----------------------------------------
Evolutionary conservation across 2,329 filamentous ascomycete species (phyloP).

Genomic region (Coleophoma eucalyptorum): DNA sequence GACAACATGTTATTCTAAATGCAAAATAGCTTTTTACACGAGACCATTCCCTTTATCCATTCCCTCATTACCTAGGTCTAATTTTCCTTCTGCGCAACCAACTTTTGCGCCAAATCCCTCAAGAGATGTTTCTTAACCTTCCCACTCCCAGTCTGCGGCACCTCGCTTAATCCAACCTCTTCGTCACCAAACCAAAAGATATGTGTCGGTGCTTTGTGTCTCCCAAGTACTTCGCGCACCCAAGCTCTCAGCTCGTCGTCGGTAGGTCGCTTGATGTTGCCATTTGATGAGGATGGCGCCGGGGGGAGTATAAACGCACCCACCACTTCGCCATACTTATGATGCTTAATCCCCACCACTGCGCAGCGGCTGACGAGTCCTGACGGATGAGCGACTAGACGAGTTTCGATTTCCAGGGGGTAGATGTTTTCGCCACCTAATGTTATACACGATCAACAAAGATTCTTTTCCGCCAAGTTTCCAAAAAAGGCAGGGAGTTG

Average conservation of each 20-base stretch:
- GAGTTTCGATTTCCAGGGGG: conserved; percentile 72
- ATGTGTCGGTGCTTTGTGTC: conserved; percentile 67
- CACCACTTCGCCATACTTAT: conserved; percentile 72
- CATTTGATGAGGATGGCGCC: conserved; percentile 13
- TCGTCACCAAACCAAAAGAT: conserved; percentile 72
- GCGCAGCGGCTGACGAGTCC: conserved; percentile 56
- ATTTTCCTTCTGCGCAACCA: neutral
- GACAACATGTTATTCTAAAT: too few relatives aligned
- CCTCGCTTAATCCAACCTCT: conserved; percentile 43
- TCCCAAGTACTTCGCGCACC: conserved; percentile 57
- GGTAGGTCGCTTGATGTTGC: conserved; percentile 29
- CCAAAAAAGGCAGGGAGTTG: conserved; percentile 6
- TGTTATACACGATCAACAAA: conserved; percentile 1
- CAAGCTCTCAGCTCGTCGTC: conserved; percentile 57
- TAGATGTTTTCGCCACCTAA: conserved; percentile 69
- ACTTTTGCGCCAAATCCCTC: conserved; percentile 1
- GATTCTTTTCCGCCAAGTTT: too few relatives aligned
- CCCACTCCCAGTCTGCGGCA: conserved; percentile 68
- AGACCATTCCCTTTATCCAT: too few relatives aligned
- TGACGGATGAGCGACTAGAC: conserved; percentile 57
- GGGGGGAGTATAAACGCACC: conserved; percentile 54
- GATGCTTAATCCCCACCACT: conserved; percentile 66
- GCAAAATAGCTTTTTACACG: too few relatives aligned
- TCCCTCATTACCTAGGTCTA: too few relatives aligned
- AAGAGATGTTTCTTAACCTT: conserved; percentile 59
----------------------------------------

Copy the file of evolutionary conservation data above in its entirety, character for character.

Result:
Evolutionary conservation across 2,329 filamentous ascomycete species (phyloP).

Genomic region (Coleophoma eucalyptorum): DNA sequence GACAACATGTTATTCTAAATGCAAAATAGCTTTTTACACGAGACCATTCCCTTTATCCATTCCCTCATTACCTAGGTCTAATTTTCCTTCTGCGCAACCAACTTTTGCGCCAAATCCCTCAAGAGATGTTTCTTAACCTTCCCACTCCCAGTCTGCGGCACCTCGCTTAATCCAACCTCTTCGTCACCAAACCAAAAGATATGTGTCGGTGCTTTGTGTCTCCCAAGTACTTCGCGCACCCAAGCTCTCAGCTCGTCGTCGGTAGGTCGCTTGATGTTGCCATTTGATGAGGATGGCGCCGGGGGGAGTATAAACGCACCCACCACTTCGCCATACTTATGATGCTTAATCCCCACCACTGCGCAGCGGCTGACGAGTCCTGACGGATGAGCGACTAGACGAGTTTCGATTTCCAGGGGGTAGATGTTTTCGCCACCTAATGTTATACACGATCAACAAAGATTCTTTTCCGCCAAGTTTCCAAAAAAGGCAGGGAGTTG

Average conservation of each 20-base stretch:
- GAGTTTCGATTTCCAGGGGG: conserved; percentile 72
- ATGTGTCGGTGCTTTGTGTC: conserved; percentile 67
- CACCACTTCGCCATACTTAT: conserved; percentile 72
- CATTTGATGAGGATGGCGCC: conserved; percentile 13
- TCGTCACCAAACCAAAAGAT: conserved; percentile 72
- GCGCAGCGGCTGACGAGTCC: conserved; percentile 56
- ATTTTCCTTCTGCGCAACCA: neutral
- GACAACATGTTATTCTAAAT: too few relatives aligned
- CCTCGCTTAATCCAACCTCT: conserved; percentile 43
- TCCCAAGTACTTCGCGCACC: conserved; percentile 57
- GGTAGGTCGCTTGATGTTGC: conserved; percentile 29
- CCAAAAAAGGCAGGGAGTTG: conserved; percentile 6
- TGTTATACACGATCAACAAA: conserved; percentile 1
- CAAGCTCTCAGCTCGTCGTC: conserved; percentile 57
- TAGATGTTTTCGCCACCTAA: conserved; percentile 69
- ACTTTTGCGCCAAATCCCTC: conserved; percentile 1
- GATTCTTTTCCGCCAAGTTT: too few relatives aligned
- CCCACTCCCAGTCTGCGGCA: conserved; percentile 68
- AGACCATTCCCTTTATCCAT: too few relatives aligned
- TGACGGATGAGCGACTAGAC: conserved; percentile 57
- GGGGGGAGTATAAACGCACC: conserved; percentile 54
- GATGCTTAATCCCCACCACT: conserved; percentile 66
- GCAAAATAGCTTTTTACACG: too few relatives aligned
- TCCCTCATTACCTAGGTCTA: too few relatives aligned
- AAGAGATGTTTCTTAACCTT: conserved; percentile 59